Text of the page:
Tournament golf’s a business with a bottom line answering to TV ratings, ticket sales and, yes, charity dollars. Tiger still delivers to that bottom line better than anyone else in the business, better than any other five players combined. As damaged as his brand has become, he still delivers more electricity to an event than any five players combined. Yes, he doesn’t radiate with as much star power as he once did, isn’t as high on Q-rating and likeability scales as he used to be, but he fascinates more than any other player in the game. While I know there’s a good chance I’ll have a great event with the top 5 in the world playing, I’m betting I’ll have a better bottom line with Woods playing.

And, most importantly, if Woods finally finds his form and mounts a weekend run, I'm betting my tournament is more than the best golf story this weekend. I'm betting it's one of the top sports stories. Tiger gives me a better chance of sharing a stage with the NFL and Major League Baseball than any other player.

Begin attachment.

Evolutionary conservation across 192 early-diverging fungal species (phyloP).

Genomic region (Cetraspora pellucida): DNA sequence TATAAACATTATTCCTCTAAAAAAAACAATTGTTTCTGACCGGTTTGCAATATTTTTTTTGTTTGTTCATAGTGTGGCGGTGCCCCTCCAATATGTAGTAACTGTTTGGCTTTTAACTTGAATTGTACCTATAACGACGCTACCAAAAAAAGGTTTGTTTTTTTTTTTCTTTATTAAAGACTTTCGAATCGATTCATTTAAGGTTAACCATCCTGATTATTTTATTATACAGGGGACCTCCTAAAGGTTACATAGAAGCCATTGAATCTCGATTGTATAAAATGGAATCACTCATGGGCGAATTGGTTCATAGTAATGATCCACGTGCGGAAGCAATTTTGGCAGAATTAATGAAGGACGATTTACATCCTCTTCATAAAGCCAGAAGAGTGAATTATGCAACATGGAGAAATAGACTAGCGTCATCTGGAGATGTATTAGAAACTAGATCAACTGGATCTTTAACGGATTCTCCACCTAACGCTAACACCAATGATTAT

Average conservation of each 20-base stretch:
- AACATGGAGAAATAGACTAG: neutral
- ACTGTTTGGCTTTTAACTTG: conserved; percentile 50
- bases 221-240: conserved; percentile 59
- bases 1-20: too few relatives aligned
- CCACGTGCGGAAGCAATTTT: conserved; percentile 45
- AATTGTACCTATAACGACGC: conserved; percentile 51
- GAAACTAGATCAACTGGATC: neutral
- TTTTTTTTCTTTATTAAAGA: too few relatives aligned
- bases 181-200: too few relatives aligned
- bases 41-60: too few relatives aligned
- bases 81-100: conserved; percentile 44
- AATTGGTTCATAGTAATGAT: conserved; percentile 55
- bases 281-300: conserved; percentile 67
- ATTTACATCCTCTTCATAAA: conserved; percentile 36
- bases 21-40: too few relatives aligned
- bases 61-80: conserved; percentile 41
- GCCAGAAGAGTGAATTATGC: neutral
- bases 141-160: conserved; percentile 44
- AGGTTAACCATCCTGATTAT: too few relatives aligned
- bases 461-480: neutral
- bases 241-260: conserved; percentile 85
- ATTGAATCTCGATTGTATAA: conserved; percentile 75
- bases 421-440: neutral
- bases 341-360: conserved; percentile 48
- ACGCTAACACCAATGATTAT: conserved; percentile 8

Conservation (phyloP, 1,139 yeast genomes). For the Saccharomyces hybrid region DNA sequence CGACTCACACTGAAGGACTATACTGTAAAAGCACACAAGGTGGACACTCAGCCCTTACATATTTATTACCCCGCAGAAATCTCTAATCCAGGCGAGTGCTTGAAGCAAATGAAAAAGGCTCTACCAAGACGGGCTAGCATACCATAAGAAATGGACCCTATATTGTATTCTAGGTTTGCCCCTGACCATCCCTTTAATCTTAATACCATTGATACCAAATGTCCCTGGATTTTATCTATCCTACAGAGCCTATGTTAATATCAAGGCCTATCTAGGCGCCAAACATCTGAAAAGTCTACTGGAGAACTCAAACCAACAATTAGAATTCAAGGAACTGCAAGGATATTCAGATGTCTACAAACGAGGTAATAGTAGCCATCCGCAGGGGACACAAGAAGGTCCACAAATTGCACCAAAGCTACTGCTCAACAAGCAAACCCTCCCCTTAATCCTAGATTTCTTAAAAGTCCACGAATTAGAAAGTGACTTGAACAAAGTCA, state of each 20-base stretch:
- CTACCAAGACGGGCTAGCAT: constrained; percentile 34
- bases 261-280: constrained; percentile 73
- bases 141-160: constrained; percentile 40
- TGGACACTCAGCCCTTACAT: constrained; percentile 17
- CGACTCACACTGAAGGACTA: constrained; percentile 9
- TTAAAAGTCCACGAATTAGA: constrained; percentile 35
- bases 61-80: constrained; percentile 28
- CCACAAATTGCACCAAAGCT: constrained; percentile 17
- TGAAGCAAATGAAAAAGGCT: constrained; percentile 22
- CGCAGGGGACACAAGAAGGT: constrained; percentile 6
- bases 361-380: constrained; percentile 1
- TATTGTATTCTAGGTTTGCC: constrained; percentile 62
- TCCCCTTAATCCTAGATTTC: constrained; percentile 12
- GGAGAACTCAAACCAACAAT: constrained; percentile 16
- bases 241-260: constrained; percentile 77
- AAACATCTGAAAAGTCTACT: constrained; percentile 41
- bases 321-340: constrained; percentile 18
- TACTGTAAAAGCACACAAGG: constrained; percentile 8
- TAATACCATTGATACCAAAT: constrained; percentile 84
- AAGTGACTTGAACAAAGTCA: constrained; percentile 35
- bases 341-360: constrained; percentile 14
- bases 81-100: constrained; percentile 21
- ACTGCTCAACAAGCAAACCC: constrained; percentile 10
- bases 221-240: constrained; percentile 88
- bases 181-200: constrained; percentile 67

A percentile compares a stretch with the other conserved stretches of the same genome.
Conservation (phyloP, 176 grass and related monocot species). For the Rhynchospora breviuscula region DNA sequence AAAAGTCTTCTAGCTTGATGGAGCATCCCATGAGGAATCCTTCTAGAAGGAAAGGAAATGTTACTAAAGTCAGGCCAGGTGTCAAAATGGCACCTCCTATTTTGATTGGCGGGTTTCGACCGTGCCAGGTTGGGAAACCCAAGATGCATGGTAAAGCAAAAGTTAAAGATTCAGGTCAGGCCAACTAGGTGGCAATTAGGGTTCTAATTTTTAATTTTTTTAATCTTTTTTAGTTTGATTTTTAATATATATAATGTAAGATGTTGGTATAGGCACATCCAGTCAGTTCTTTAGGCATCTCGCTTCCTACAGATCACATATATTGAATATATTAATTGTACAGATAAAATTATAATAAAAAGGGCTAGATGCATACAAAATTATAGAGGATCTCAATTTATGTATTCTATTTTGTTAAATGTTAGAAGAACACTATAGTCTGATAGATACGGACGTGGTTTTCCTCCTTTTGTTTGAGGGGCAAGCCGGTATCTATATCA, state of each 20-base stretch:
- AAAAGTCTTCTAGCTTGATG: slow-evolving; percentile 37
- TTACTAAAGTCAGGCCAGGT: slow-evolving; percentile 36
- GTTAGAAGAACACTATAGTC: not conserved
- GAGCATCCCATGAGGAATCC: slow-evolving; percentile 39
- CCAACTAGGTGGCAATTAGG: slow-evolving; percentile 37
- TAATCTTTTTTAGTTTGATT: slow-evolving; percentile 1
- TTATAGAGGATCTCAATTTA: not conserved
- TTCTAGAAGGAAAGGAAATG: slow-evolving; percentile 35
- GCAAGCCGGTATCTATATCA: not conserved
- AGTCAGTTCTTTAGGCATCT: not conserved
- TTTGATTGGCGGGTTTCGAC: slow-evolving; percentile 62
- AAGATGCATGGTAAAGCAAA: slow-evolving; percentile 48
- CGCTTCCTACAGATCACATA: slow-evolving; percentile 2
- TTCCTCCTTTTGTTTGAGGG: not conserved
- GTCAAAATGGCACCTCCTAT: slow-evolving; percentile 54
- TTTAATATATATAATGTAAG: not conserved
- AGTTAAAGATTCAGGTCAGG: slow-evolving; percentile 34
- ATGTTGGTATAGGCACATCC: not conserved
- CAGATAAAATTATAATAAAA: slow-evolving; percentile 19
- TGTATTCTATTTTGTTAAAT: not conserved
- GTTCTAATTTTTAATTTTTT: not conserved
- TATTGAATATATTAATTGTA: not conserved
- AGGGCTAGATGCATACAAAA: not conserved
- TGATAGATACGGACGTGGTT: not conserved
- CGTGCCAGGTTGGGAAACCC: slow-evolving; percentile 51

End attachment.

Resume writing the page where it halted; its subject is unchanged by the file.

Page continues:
My apologies, dear readers. You’ll have to excuse my two colleagues, who are apparently still partying like it’s 1999.

Yes, Tiger Woods is still the biggest drawing card in the game. And yes, he’ll bring non-golfers to galleries and more eyeballs to television sets when he’s competing in a tournament.

That’s not what we’re arguing here, though.

While the so-called Tiger Era may not be over, it’s certainly taking a lengthy intermission as other players have stepped up to fill the void left by Woods’ competitive absence – 50 of 'em, according to the Official World Golf Ranking, who are now ranked ahead of the 14-time major champion.

Call me naïve, but if I’m a tournament director, I’d rather have the competitive balance of a field that includes the world’s top 5 players over Tiger and a bunch of B-listers. Right now, that would mean Luke Donald, Lee Westwood, Rory McIlroy, Steve Stricker and Dustin Johnson would all be in the mix, ensuring more ranking points and greater chance of having an elite champion.

And if we want to talk solely about drawing power, it’s true that no individual player can contend with Woods, but McIlroy is giving Phil Mickelson a run as the second-most popular worldwide, Johnson boasts plenty of appeal and all Donald has done is ascend to the No. 1-ranking spot in the world – and stayed there.

What it comes down to is this: Would you rather have one 10-foot putt or five chances from 15 feet away? If I’m a tourney director, I take the latter and spread the wealth.